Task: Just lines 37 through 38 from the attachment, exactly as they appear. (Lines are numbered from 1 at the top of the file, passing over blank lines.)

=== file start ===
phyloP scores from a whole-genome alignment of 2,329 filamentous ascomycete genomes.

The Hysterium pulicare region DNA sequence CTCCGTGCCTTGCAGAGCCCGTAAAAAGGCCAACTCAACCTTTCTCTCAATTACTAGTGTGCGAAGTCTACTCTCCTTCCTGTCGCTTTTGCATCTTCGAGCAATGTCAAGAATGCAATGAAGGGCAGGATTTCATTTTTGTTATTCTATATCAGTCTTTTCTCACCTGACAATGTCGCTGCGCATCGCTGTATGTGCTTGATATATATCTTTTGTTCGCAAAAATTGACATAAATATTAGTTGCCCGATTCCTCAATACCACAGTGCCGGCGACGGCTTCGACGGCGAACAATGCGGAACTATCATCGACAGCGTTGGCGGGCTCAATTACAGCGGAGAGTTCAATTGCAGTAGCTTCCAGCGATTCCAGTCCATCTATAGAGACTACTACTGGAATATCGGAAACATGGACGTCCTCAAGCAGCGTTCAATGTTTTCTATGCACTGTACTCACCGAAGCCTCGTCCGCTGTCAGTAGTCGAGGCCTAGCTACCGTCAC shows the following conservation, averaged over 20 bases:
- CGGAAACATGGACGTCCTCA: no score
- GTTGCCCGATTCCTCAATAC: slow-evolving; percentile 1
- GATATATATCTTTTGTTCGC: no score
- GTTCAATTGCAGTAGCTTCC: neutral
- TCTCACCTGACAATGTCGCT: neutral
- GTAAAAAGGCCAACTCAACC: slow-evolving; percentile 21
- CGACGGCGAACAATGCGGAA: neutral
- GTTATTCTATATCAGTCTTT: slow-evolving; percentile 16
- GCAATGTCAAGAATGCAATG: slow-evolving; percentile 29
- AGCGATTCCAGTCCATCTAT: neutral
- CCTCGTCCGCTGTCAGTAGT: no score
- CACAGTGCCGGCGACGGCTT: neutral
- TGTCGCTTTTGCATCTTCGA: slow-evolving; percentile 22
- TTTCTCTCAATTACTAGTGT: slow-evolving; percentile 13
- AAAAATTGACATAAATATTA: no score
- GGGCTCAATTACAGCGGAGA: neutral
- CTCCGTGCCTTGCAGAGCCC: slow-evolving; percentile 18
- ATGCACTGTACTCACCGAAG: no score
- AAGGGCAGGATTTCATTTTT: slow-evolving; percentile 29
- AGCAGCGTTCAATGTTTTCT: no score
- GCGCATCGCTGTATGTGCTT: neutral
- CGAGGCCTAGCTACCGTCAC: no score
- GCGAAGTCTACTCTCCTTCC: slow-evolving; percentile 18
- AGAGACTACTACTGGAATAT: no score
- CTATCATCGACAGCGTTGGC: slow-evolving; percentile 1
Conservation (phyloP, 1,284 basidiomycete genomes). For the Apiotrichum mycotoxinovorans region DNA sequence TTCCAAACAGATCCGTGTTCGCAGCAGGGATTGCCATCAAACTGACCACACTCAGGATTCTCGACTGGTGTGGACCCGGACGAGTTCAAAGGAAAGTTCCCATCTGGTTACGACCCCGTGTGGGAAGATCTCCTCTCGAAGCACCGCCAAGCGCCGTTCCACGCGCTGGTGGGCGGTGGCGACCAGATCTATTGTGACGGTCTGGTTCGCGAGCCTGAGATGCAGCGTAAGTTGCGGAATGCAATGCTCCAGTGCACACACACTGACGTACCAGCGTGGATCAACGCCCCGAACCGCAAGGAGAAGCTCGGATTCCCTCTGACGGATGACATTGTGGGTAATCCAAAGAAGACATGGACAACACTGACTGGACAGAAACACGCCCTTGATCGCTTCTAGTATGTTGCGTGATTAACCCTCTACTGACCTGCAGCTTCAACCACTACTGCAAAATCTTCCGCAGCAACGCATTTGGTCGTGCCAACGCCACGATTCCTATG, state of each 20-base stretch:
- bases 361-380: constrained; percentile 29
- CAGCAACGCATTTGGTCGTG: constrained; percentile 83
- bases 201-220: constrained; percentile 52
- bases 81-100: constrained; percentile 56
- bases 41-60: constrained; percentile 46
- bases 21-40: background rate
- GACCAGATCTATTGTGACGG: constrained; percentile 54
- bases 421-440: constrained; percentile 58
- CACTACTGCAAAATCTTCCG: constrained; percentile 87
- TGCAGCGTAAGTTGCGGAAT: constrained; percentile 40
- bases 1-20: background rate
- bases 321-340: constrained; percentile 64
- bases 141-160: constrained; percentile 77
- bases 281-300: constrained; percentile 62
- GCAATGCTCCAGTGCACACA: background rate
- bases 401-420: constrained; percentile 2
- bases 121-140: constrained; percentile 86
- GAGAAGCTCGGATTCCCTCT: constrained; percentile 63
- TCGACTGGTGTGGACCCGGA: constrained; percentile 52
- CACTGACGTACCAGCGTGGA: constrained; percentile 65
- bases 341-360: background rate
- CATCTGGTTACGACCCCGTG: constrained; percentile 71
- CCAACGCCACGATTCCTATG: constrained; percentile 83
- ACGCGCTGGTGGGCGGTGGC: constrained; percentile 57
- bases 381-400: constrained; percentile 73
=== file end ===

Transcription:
- CACTACTGCAAAATCTTCCG: constrained; percentile 87
- TGCAGCGTAAGTTGCGGAAT: constrained; percentile 40